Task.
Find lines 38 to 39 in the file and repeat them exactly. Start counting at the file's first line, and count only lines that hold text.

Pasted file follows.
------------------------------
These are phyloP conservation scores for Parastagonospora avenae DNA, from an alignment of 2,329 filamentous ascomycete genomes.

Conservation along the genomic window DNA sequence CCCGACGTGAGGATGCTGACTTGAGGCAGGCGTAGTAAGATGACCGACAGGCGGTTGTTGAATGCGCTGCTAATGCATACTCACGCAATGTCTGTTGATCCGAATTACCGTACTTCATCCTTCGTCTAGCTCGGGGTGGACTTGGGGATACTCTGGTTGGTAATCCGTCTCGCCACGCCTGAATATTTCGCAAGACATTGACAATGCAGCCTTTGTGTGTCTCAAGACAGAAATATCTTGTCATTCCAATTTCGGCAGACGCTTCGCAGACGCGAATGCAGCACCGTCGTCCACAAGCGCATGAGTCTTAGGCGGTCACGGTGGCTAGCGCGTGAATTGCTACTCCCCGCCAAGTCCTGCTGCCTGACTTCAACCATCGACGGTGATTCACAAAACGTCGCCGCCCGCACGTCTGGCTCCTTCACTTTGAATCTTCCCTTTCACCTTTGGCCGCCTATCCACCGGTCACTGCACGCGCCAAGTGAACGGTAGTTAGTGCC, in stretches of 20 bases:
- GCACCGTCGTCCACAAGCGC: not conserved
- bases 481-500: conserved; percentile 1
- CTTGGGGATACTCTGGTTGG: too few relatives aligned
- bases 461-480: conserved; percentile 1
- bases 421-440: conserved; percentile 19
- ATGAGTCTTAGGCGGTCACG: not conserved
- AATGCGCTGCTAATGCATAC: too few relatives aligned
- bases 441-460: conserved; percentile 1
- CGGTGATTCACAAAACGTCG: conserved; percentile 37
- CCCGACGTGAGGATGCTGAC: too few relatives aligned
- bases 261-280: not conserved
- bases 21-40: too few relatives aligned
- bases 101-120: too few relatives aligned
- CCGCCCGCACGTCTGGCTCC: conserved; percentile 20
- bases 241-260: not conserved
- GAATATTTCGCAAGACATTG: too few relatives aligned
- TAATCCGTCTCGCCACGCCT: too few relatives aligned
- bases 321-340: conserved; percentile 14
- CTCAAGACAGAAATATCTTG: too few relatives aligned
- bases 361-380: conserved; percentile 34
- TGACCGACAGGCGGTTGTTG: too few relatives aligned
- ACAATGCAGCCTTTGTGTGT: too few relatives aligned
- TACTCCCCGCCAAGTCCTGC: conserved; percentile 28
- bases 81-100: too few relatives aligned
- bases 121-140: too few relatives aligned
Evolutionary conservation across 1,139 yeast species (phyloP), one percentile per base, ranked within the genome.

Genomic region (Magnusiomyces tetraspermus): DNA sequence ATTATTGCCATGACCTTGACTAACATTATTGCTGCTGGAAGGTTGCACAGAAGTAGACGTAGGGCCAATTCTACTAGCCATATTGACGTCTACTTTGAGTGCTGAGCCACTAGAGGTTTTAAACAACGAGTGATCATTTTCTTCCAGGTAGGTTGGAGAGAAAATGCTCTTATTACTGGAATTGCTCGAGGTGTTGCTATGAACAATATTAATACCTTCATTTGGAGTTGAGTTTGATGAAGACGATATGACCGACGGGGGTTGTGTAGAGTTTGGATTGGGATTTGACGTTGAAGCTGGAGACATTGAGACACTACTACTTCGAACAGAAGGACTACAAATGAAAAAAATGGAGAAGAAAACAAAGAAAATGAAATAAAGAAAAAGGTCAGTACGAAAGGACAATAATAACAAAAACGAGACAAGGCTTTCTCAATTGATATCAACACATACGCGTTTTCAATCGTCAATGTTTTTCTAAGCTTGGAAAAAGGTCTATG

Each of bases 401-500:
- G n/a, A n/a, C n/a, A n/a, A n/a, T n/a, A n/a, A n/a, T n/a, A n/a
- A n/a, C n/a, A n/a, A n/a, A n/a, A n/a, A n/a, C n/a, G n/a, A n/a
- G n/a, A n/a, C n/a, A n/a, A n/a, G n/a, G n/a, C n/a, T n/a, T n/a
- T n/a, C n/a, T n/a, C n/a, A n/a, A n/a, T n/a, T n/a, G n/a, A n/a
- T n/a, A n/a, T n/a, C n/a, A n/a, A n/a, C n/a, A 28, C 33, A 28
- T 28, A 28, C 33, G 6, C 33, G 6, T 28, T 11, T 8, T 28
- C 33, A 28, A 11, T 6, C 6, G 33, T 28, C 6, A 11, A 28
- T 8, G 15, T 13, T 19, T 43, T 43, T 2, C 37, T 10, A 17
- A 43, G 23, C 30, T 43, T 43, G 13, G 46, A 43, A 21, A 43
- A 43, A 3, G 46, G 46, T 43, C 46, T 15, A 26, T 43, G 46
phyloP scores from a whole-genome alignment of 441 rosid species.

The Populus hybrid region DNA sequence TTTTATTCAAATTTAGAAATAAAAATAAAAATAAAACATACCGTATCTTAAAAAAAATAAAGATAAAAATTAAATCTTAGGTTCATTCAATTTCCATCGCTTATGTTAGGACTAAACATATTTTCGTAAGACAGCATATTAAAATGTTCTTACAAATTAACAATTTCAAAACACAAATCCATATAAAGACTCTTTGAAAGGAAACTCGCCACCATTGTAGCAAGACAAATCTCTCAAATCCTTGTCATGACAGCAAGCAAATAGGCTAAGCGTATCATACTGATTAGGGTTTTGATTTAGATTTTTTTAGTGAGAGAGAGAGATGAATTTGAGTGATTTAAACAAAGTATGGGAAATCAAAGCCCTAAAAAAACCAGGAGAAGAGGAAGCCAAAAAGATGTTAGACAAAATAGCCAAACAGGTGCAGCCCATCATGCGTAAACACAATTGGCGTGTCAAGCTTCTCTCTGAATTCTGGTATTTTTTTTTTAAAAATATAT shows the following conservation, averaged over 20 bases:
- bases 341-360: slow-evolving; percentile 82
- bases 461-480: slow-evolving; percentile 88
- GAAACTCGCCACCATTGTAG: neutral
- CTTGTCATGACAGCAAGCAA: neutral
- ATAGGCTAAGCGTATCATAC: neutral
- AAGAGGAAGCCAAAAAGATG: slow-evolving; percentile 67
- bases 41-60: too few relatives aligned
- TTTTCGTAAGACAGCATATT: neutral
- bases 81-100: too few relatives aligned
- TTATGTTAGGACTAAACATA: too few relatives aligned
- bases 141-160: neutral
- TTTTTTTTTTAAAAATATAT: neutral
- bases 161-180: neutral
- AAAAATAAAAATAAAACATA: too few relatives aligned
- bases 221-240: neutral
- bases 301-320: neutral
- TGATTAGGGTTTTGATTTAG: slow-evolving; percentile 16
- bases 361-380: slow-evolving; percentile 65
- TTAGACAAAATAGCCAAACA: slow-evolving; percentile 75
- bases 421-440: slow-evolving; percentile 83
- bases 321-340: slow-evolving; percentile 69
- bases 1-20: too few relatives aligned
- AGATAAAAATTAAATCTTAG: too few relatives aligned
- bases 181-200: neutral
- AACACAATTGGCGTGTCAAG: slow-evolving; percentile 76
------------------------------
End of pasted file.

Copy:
- T 8, G 15, T 13, T 19, T 43, T 43, T 2, C 37, T 10, A 17
- A 43, G 23, C 30, T 43, T 43, G 13, G 46, A 43, A 21, A 43